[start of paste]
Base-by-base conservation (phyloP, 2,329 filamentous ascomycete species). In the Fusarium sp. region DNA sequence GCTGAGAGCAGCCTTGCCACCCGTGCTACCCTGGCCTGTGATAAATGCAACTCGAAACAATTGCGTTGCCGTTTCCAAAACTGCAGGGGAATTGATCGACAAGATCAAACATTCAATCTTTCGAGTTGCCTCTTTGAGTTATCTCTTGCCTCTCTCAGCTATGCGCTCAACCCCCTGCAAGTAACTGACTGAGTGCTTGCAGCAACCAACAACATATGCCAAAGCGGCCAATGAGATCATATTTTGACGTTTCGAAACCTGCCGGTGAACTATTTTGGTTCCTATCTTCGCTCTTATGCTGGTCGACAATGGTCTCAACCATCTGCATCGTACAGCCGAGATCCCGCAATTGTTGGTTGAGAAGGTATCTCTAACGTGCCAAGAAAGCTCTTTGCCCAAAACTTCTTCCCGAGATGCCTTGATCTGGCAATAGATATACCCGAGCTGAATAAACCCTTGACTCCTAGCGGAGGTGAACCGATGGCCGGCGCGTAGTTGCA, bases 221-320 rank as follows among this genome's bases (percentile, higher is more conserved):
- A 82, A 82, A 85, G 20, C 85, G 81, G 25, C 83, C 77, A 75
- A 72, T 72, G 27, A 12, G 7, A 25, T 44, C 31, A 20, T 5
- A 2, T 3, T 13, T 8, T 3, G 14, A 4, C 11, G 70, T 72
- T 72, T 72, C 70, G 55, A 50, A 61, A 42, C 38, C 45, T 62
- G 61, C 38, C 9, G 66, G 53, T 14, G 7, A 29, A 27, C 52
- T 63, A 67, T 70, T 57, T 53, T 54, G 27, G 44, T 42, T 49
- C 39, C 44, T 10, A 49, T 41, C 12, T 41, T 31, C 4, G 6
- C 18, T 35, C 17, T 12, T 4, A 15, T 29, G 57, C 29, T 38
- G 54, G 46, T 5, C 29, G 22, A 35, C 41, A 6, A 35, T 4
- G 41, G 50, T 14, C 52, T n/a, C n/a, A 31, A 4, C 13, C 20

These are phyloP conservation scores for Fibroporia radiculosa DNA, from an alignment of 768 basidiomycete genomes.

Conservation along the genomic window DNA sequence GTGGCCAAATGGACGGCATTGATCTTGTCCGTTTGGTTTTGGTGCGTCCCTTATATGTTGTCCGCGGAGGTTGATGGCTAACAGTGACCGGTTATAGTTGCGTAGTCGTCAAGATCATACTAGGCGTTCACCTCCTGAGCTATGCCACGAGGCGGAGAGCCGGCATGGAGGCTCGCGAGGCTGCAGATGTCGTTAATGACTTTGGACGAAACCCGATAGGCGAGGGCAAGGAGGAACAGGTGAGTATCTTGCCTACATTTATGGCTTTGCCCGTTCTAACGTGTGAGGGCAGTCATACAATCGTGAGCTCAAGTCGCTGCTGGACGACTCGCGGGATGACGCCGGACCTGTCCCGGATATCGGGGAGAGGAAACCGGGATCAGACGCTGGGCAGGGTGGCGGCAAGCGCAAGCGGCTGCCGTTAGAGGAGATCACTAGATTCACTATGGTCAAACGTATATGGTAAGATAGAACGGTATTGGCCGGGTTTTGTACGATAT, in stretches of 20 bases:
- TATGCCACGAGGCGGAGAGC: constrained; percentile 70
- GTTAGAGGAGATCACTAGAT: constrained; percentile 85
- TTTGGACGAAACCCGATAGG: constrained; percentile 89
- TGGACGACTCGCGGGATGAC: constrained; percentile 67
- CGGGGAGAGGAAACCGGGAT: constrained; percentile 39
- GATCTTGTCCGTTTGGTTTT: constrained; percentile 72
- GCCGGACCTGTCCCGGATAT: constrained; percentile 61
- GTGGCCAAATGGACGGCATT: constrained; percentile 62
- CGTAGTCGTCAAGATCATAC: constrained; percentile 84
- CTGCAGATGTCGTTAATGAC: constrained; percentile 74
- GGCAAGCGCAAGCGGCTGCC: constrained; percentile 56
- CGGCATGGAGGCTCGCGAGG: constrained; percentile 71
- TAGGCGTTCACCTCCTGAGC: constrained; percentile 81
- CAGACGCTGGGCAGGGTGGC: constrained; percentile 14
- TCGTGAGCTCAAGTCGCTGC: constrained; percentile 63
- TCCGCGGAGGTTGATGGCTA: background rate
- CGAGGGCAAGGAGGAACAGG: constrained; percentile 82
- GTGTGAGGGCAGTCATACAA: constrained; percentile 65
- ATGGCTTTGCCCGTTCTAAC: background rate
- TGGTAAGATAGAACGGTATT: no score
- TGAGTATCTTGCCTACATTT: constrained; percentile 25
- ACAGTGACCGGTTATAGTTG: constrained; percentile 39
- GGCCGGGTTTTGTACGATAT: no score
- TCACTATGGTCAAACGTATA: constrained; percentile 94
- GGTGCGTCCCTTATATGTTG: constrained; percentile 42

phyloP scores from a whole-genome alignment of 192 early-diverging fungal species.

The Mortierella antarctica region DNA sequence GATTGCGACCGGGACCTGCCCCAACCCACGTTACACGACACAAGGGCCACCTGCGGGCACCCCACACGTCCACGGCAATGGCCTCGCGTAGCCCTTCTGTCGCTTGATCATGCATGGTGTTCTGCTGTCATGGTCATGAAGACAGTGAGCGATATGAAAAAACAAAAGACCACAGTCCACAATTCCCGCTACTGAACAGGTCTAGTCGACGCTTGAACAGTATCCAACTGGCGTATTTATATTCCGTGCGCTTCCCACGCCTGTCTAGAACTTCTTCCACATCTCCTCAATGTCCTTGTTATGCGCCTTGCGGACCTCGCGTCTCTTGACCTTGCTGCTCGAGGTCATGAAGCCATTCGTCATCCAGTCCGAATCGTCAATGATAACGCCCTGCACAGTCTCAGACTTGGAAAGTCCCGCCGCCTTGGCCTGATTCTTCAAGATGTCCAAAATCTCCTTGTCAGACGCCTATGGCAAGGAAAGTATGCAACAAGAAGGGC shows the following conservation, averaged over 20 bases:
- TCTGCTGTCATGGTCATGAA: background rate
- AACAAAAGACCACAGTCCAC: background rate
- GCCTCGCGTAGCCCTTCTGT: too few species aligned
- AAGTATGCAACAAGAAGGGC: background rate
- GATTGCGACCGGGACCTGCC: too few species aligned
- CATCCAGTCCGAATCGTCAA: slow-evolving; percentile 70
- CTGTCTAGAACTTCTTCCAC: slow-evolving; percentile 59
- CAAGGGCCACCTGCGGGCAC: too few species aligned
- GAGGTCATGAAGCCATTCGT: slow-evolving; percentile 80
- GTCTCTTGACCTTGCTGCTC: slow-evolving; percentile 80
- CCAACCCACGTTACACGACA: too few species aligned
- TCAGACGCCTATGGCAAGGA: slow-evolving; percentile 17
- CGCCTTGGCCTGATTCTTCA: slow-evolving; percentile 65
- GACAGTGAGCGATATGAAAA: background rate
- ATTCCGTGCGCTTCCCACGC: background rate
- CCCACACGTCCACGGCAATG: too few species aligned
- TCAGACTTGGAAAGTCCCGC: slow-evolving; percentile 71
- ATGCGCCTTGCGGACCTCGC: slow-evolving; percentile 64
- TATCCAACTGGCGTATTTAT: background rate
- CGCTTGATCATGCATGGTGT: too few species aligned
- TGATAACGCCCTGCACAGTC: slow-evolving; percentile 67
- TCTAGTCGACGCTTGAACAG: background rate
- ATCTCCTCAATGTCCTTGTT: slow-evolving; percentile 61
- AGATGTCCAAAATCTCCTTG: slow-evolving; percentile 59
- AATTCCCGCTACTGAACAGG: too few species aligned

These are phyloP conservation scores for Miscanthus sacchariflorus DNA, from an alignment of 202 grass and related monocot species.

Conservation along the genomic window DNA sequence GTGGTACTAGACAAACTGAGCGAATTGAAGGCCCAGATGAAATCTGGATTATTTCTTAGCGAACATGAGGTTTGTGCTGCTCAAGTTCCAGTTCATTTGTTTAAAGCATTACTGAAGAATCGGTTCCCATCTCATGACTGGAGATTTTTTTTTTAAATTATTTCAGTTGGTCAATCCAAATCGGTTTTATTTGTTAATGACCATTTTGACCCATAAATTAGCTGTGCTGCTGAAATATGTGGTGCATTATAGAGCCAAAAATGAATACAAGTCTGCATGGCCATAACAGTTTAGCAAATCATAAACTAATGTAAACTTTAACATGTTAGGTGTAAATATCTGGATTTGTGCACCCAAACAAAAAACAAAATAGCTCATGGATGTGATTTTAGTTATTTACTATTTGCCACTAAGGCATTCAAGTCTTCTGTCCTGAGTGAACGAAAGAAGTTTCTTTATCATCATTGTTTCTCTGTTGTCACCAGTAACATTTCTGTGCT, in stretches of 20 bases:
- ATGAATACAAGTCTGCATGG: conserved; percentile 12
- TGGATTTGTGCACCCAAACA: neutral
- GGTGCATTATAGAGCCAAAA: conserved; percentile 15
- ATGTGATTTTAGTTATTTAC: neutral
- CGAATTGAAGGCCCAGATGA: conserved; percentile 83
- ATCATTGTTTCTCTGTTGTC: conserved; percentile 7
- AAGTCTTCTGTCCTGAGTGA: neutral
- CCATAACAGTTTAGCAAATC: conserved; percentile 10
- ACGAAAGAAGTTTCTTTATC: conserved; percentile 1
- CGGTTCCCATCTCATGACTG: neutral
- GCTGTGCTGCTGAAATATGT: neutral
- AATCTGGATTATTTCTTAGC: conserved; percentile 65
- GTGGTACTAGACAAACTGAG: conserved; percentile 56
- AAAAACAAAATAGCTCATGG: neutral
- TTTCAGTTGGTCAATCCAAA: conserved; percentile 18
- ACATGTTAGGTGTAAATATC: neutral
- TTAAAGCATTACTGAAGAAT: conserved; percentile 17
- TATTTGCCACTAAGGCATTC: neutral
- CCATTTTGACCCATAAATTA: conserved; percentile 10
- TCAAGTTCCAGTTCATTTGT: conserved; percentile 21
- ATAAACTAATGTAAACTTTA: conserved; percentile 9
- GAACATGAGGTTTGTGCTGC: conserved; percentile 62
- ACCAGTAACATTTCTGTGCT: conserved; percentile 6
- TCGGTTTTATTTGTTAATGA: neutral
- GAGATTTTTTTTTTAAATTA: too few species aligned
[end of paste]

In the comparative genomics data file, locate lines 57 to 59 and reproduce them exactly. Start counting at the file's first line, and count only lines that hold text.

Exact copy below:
- TCAGACTTGGAAAGTCCCGC: slow-evolving; percentile 71
- ATGCGCCTTGCGGACCTCGC: slow-evolving; percentile 64
- TATCCAACTGGCGTATTTAT: background rate